4. Darkness of the spiritual being. "The darkness hath blinded his eyes." Persons who have long been imprisoned in darkness have frequently lost their physical vision. So here it is said that the moral darkness in which the sinner dwells has destroyed his spiritual vision; and he walks on in moral night, imagining that he is walking in the light of day (cf. John 9:41). - W.J.







He that...hateth his brother is in darkness
I. BROTHERLY LOVE CONSISTS IN THIS — that they in whom, as in Christ, this thing is true, that the darkness is passing and the true light is shining, recognise one another as, in that character and on that account, brethren. For, first, in Christ, our position with reference to that darkness is changed from what it naturally is. It is reversed. The terrible flood is not now carrying us away; we stem it holding Him — He holding us. We see it passing. Now all is changed. By grace in Christ I am in a new way. As I feebly open my heavy eyes in the upper atmosphere I am now beginning to breathe, what bright warm beam is that which lightens up the face of Him in whose arms I am, and lightens up my heart as I look and gaze on Him and cling and grow to Him? It is the Father loving me as He loveth Him. It is "the darkness passing and the true light now shining." Then, as the first confused and rapturous joy of my own narrow escape becomes collected and calm, I look around. And I see Him — for He multiplies Himself and is everywhere — I see Him doing the same kind office to one, and another, and another still, that He is doing to me, I see Him embracing them because He loved them and gave Himself for them. Shall I not hail them as my brethren? Can I hate, or refuse to love, one who is my brother on such a footing as that?

II. Hence it is that the existence of this brotherly love is A FITTING TEST OF OUR BEING "IN THE LIGHT." At all events, the absence of it is conclusive proof that we are not. Light is in itself — in its very nature and bare shining — a great extinguisher of hatred, especially of hatred among those who should be brethren. It is in the darkness that mistakes occur and misunderstandings arise. It is in the darkness that injuries are brooded over and angry passions nursed. If you, brother, and I, are at variance, it is almost certain to be because there is some darkness about us that hinders us from seeing one another clearly. Hence we imagine evil of one another and impute evil to one another. Let in the light. Let us see one another clearly. Differences between us may still remain; our views of many things may be wide as the poles asunder. But we see that we are men of like passions and like affections with one another. The light shows us that we are true brethren in spite of all.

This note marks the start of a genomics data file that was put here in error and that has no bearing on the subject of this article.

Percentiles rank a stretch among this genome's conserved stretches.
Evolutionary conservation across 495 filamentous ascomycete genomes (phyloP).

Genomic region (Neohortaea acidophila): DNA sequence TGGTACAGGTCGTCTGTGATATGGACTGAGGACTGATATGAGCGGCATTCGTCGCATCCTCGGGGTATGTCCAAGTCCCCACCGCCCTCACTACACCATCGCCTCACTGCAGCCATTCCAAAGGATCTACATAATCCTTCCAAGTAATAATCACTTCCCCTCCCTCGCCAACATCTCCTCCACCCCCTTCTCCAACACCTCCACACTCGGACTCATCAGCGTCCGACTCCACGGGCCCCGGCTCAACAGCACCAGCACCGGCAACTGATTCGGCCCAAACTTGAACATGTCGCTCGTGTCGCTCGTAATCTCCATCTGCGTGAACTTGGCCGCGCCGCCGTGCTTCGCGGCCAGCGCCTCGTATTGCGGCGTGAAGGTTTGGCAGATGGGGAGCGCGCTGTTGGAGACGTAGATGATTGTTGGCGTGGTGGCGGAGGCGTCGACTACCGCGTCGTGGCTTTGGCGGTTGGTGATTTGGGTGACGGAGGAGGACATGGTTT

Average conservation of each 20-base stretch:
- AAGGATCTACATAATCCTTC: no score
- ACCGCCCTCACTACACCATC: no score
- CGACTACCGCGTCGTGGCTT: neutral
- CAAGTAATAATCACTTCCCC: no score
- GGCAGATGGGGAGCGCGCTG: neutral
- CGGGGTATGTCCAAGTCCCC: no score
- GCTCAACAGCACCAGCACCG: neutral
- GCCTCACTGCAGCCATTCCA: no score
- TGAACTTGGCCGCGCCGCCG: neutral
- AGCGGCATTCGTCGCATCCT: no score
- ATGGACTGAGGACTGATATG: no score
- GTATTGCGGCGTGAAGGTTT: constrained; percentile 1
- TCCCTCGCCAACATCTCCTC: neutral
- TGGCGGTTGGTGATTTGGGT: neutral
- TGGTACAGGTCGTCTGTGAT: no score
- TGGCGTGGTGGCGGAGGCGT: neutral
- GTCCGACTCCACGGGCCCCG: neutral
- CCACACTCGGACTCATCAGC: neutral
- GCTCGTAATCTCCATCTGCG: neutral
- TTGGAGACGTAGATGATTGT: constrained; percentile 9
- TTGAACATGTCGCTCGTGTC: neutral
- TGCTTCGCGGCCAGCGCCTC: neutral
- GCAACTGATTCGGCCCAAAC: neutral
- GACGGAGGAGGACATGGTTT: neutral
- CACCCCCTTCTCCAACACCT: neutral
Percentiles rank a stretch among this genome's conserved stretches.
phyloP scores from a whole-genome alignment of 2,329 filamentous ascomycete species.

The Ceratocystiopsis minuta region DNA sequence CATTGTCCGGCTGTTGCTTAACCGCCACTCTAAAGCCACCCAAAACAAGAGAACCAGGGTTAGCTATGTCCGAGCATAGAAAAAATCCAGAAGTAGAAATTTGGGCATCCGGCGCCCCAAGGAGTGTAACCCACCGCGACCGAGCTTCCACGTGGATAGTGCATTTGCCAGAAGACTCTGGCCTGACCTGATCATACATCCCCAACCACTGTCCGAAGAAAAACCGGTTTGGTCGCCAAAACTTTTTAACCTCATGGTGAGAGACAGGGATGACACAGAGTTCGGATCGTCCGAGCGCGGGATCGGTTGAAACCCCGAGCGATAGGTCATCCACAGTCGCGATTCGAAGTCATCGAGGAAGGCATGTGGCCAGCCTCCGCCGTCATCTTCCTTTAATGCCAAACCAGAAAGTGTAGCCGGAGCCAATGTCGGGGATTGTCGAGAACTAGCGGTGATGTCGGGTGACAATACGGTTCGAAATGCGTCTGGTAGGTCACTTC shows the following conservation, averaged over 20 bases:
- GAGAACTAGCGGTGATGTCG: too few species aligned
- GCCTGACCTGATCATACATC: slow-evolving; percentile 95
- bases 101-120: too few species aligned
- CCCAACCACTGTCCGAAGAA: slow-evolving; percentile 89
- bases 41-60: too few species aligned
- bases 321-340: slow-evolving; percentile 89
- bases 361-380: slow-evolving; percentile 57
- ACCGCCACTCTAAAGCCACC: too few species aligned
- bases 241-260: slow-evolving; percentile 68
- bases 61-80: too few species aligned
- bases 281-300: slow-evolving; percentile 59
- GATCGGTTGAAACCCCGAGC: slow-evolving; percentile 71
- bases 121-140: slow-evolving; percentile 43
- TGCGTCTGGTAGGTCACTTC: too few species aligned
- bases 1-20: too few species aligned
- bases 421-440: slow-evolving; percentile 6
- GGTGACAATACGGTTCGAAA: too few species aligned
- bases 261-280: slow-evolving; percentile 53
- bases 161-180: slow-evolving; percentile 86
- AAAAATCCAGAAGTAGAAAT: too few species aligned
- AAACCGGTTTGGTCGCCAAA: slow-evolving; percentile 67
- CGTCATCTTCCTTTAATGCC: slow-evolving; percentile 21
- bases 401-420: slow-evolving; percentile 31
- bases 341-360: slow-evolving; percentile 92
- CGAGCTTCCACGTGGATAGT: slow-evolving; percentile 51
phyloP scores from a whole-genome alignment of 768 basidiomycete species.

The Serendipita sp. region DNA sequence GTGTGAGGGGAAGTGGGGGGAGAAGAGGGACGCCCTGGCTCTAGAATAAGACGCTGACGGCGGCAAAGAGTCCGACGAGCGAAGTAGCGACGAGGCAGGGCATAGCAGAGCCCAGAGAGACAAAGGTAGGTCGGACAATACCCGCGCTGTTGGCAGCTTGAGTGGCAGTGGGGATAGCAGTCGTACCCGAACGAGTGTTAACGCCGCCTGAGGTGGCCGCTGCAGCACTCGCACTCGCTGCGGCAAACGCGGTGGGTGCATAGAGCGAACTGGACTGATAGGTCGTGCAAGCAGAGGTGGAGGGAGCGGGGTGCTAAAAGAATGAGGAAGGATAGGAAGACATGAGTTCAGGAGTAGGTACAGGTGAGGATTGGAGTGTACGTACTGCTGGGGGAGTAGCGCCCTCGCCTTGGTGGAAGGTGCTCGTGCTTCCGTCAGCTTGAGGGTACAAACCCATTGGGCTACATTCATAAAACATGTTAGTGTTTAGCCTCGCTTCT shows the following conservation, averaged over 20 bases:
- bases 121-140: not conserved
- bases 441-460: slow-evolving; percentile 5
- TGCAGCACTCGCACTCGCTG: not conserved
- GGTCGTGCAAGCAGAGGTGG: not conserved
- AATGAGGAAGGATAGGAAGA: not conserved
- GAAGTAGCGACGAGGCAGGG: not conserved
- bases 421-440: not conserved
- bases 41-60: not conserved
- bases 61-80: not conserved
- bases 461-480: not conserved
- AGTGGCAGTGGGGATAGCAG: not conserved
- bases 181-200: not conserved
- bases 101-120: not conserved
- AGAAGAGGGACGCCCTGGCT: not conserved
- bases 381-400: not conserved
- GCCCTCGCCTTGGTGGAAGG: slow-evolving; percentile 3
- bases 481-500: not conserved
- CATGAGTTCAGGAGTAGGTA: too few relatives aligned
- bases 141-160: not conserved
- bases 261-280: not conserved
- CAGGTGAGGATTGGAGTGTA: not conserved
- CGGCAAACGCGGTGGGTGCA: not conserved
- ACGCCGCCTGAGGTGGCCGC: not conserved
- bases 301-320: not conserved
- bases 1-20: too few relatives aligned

III. The exercise of brotherly love is fitted to be THE MEANS OF OUR CONTINUING IN THE LIGHT, So as to avoid the risk of falling (ver. 10). Two benefits are here. First, positively, by means of brotherly love we abide in the light. The law of action and reaction is here very noticeable. Being in the light begets brotherly love, and brotherly love secures abiding in the light. For this brotherly love is simply love to the true light, as I see it shining in my brother as it shines in Christ. And such love to the true light, wherever and in whomsoever it is seen shining as it shines in Christ, must needs cause me to grow up more and more into the true light myself; to grow up into Christ and God in Christ. Secondly, "there is none occasion of stumbling in Him." This is a negative advantage; but it is great. Saved yourselves by grace, gratuitous and rich and full; loved with an everlasting love; grasped in the arms, in the bosom, of Him in whom and in you, as now one, "the darkness is passing and the true light is now shining" — your spirit is free, your heart enlarged. Being loved, you love. The scales of selfishness fall from off your eyes. Christ sends you to His brethren: "Go tell My brethren." And as you go to them with Christ's message and on Christ's errand, and make them more and more your brethren as they are His, you clearly see your way. He makes it clear. And you walk at liberty when you have respect to all His commandments, "loving your brother, and so abiding in the light."

(R. S. Candlish, D. D.)

He that loveth his brother abideth in the light
Note the solemn and picturesque eloquence of the accessional parallelism in this verse. The inner condition of him who hates his brother — "is in darkness"; the outward life — "walketh in darkness" (Psalm 82:5; Ecclesiastes 2:14). He has lost his point of orientation — "he knoweth not whither he goeth," to what unsurmised guilt and punishment. Something follows, worse than darkness above — the darkness has not only blinded him, but "blinded his very eyes" once for all. He has lost the very faculty of sight! Could the apostle have thought of creatures who, in dark caverns, not only lose the faculty of sight, but have the visive organs atrophied? Tennyson has presentedthe same image, applying it, however, not to sin, but to sorrow —

"But the night has crept into my heart,

And begun to darken my eyes."

(Abp. Wm. Alexander.)

He who hates his brother stumbles against himself and everything within and without; he who loves has an unimpeded path.

(A. J. Bechtel.)